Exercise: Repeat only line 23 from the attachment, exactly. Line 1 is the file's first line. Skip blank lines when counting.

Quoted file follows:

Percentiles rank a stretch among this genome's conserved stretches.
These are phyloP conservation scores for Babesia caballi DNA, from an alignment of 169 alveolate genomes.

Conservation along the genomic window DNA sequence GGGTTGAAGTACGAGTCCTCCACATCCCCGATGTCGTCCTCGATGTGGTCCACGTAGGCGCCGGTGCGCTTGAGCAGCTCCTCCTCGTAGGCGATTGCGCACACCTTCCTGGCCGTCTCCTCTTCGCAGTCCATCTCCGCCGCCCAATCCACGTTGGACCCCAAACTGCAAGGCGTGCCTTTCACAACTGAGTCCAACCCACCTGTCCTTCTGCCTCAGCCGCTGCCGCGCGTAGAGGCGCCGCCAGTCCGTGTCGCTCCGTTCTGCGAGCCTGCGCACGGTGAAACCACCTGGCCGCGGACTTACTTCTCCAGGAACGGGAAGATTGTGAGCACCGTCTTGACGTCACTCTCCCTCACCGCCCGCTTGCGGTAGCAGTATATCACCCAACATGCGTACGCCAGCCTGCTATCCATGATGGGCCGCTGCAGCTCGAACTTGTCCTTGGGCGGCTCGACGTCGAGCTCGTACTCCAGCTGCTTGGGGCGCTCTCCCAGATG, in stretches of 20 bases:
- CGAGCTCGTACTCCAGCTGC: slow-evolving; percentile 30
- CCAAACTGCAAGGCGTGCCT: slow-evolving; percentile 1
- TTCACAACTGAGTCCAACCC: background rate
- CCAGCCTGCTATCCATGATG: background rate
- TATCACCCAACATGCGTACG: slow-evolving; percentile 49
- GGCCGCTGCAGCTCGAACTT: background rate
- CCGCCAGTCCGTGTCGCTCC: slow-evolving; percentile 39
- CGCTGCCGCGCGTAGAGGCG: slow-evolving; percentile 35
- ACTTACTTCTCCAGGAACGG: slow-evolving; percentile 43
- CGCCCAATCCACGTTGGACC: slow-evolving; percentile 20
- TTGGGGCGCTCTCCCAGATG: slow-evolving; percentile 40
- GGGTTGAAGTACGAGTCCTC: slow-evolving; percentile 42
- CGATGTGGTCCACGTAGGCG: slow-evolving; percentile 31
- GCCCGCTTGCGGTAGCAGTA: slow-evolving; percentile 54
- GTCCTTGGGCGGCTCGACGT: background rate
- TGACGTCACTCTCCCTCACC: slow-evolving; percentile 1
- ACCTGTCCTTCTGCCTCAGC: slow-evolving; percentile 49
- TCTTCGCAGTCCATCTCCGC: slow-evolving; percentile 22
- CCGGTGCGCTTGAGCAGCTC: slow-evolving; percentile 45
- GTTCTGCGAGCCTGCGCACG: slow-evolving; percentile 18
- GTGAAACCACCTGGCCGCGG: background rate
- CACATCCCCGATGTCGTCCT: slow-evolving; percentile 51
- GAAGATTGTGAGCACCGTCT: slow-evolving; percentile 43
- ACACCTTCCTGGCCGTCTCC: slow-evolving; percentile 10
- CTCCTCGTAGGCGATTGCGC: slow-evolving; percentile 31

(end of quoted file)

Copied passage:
- GTTCTGCGAGCCTGCGCACG: slow-evolving; percentile 18